“One of those [reforms] is more modesty about the use of TIFs, which was started under Mayor [Rahm] Emanuel,” Merriman said. “The second is an attempt to use TIF in more needy neighborhoods--the West Side and the South Side -- and less emphasis on the North Side and maybe downtown.”

However, activists such as Tresser who have been fighting TIF for years don’t believe that simply reforming the practice is enough, much less making the process more “transparent.”

“TIFs are in direct succession to a long line of oppressive policies, starting with chattel slavery,” Tresser said. “That’s how bad it is. That’s how we call it out. That’s why we say TIFs cannot be reformed. You can’t reform slavery. Could we have slavery that was transparent? That’s offensive to even think about.”

What is TIF?

Tax increment financing is a development tool that can be used to encourage economic growth in areas that are considered “blighted,” or in need of restoration and renovation. These are areas that would otherwise remain economically stagnant, “but for” the revenue that TIF would produce.

“The property tax revenue collected on the increase in assessed values in the [TIF district] will go into a special pool of funds,” Merriman said. “And that pool of funds is used only for economic development and only in the designated area.”

According to the City of Chicago, these TIF districts and projects must be created in areas with “blighting factors” such as excessive vacancies, dilapidation or deterioration, inadequate utilities, and more.

The ultimate goal of a TIF is to create economic development in the area its approved in, otherwise developers would not receive subsidies for the work they do. Because of this, TIF has proven for years to be an efficient and profitable tool for cities and developers alike.

Still, opponents of TIF, like Tresser, who created the TIF Illumination Project, continually criticize the system, going as far as to call it an “infection,” a way for cities to indirectly perpetuate racism and gentrification in Chicago’s neediest neighborhoods.

TIF in Chicago

According to a 2009 report from the Chicago Reader, millions of TIF dollars were going to be spent on Willis Tower rehabilitation, subsidies for private hospitals and Fortune 500 companies during Mayor Richard M. Daley’s administration.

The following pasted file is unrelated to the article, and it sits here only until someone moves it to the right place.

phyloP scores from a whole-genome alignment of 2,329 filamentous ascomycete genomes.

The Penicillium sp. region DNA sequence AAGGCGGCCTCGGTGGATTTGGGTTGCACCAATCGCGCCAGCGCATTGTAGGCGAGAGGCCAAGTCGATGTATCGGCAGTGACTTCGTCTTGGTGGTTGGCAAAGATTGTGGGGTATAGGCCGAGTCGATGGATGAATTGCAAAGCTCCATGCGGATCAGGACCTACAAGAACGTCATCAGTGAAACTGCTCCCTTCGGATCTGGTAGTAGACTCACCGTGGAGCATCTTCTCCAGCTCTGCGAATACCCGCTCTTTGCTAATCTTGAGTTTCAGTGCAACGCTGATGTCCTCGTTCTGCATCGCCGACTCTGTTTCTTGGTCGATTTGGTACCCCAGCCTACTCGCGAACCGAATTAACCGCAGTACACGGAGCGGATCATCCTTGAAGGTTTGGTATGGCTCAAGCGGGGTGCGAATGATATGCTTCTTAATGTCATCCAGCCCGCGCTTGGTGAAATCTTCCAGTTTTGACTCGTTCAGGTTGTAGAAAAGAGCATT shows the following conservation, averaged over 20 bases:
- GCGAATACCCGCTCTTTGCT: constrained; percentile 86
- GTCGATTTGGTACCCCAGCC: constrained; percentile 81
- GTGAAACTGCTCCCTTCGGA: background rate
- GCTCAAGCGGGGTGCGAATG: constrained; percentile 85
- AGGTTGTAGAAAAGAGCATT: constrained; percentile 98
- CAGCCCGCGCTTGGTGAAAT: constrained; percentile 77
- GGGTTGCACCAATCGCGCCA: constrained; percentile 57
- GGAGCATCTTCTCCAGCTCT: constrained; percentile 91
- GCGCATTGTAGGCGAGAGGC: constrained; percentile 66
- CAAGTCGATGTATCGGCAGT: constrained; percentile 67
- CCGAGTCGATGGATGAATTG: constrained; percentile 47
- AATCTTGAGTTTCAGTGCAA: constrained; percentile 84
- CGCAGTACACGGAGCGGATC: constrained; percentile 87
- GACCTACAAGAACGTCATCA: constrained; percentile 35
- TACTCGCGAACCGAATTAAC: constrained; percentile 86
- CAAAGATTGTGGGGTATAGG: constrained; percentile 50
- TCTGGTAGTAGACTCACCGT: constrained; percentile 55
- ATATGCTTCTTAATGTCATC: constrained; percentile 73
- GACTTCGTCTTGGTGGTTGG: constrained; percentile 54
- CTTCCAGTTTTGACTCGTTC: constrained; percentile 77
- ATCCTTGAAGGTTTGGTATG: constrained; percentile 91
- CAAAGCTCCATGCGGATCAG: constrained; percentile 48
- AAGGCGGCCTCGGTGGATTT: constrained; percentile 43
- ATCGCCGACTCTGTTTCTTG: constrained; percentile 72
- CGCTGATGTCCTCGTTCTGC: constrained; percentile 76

This was money that wasn’t going to show up in the official city budget. The Chicago Reader called money that TIF districts were making “a shadow budget.”Under Emanuel, a task force was created with the goal of reforming the practice of TIF. However, a joint investigation by the Better Government Association and Crain’s Business Chicago found that Emanuel’s administration signed off on a behind-closed-doors $55 million renovation for Navy Pier using TIF money.

Merriman noted that there are many TIF projects outside of economically vibrant areas.  However, there is a notable gap in the success of TIF projects in different areas of the city.

“The most expensive and successful TIF [projects] -- in terms of generating revenue -- have been in the Loop, near the Loop area, or on the North Side, where the economy is doing relatively well,” Merriman said.

Merriman has proposed a counterplan to TIFs, with his approach: “funding infrastructure together,” or FIT.

“It seems to me that TIF stands the process of economic development on its head. We really should be doing almost the exact opposite of TIF,” Merriman said. “If the revenue is being generated in the west side and downtown, and what we’re concerned about is equitable growth for the whole city, maybe we should take some of the revenue that’s being generated there, and put it into the areas that are the most needy.”


Google Trends search data show connections between Lincoln Yards, TIF, and Mayor Lightfoot